The three-panel diagram is a fundamental illustration of the gains from trade that allow both countries to benefit from specialization and trading of products (or services, capital, etc.). While the diagram shows gains from trade in both countries, it also shows that the benefit is not shared equally by all people or groups in both countries.

Politics of trade
While the overall economic gains from trade seem clear, the politics of trade are largely driven by producer interests. Given the relative ability of producer groups to organize and the dispersed impacts on consumers, it is producer groups that tend to speak most loudly on trade policy.

Not surprisingly, U.S. producers of commodities with export potential such as grains, oilseeds and meat are generally strong advocates of trade and have been vocal about protecting the current benefits of NAFTA for agriculture in any renegotiation. At the same time, producer groups in importing countries face challenges from increased global competition and trade, and engage in similar political efforts to protect their interests from trade.

We can see that clearly in agriculture with the difficulty of reducing barriers to trade that were negotiated in the now-defunct Trans-Pacific Partnership agreement with important customers such as Japan. Instead of reducing tariffs on U.S. meat imported to the country under proposed TPP language, the United States is now facing increased tariffs from Japan due to additional duties imposed by the country to protect domestic producers. At the same time, Australia and now the European Union begin to enjoy increased access to the country for meat trade.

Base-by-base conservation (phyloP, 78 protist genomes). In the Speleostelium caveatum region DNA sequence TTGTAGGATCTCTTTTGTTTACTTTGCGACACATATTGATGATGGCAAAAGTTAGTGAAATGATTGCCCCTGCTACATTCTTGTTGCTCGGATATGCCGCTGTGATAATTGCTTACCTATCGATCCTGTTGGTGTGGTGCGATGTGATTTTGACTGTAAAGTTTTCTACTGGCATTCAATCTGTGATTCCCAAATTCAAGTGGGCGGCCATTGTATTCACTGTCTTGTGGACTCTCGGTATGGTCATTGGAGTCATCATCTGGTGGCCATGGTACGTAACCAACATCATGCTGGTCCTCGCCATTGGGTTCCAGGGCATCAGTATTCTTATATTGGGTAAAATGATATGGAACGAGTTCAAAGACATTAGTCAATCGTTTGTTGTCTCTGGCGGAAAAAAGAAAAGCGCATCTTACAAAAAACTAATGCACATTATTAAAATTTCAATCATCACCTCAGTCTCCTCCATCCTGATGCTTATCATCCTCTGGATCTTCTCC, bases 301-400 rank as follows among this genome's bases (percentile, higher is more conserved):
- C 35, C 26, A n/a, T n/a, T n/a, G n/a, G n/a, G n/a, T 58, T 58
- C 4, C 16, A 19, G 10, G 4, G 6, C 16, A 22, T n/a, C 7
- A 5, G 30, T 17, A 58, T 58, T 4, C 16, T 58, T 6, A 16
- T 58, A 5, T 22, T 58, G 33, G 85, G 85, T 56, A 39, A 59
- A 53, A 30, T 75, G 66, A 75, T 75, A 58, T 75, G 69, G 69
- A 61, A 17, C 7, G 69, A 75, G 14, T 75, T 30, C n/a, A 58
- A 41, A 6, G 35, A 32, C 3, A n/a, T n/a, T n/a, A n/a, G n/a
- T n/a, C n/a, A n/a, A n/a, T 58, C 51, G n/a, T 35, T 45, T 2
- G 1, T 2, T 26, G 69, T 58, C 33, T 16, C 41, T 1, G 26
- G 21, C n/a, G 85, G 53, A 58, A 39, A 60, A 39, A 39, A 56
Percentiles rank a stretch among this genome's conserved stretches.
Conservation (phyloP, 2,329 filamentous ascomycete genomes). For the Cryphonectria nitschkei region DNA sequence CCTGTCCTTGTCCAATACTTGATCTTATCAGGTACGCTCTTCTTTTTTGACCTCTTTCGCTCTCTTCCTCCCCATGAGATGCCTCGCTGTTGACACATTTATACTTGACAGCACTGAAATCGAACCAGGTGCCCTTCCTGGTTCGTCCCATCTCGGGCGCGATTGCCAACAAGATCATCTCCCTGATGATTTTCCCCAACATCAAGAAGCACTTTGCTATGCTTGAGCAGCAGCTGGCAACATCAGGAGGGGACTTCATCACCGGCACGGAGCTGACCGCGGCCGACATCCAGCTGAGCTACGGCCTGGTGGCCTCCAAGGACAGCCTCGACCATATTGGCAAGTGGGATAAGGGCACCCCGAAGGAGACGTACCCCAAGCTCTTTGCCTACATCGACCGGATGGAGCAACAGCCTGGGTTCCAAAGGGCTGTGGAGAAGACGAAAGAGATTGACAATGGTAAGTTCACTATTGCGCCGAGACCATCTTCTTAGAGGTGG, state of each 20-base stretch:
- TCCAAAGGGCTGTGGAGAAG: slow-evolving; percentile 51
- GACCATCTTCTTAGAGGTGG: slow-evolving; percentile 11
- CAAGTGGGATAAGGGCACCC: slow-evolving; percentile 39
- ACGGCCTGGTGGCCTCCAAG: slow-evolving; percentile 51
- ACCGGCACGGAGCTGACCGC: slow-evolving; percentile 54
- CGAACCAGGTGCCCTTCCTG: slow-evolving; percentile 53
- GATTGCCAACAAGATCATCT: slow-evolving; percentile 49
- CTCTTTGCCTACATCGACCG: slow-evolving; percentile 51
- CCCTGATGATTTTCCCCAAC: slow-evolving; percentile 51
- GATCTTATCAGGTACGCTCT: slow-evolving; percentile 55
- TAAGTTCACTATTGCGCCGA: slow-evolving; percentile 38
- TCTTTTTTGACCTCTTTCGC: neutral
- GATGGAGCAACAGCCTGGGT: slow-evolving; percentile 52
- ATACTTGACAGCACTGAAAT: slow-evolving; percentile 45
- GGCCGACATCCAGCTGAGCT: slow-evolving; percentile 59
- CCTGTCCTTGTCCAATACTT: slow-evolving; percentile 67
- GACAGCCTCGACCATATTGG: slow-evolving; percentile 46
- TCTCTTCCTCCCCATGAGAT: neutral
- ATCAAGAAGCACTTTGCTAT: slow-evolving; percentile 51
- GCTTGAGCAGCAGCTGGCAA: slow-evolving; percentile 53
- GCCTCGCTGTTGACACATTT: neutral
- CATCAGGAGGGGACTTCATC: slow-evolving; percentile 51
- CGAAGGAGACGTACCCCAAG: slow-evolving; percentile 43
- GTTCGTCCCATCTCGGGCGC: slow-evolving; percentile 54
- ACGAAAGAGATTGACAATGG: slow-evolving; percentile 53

We can also recognize that for many products, the United States is the importing country, whether it be for certain specialty crops or other agricultural commodities or for various manufactured goods. As producer groups tend to speak more loudly than consumer groups, we are hearing from producers of some crops and livestock, as well as many manufactured goods producers (manufacturers as well as manufacturing workers), that trade does not work or that certain protections and terms need to be negotiated into any new agreements.

Current outlook
The current trade outlook has certainly been challenging on the policy front. One of the first acts of the current administration was to withdraw from the TPP agreement that was awaiting ratification. Additional calls to withdraw from NAFTA until reports of the intervention of the secretary of agriculture led to calls for renegotiations have left agricultural interests concerned about trade prospects. There have been wins on trade as well with several country-by-country agreements to increase access for U.S. agricultural goods, but the rhetoric surrounding the current NAFTA renegotiations is again casting doubts about trade prospects. Negotiations focused on increased exports as the measure of success feeds into the producer groups driving trade politics, but satisfying all producer groups is impossible in any negotiation that will demand both give and take to achieve trade gains for all countries as a whole.

Keeping vigilant to trade policy news and negotiations, and engaging in the process will be critical for agricultural producers and ag policy stakeholders to ensure current benefits from trade are not sacrificed for the sake of other sectors and interests. Trade negotiations are difficult. The only thing more challenging than engaging in the process may be adjusting to the aftermath if not engaged.

Lubben is an Extension policy specialist at the University of Nebraska-Lincoln.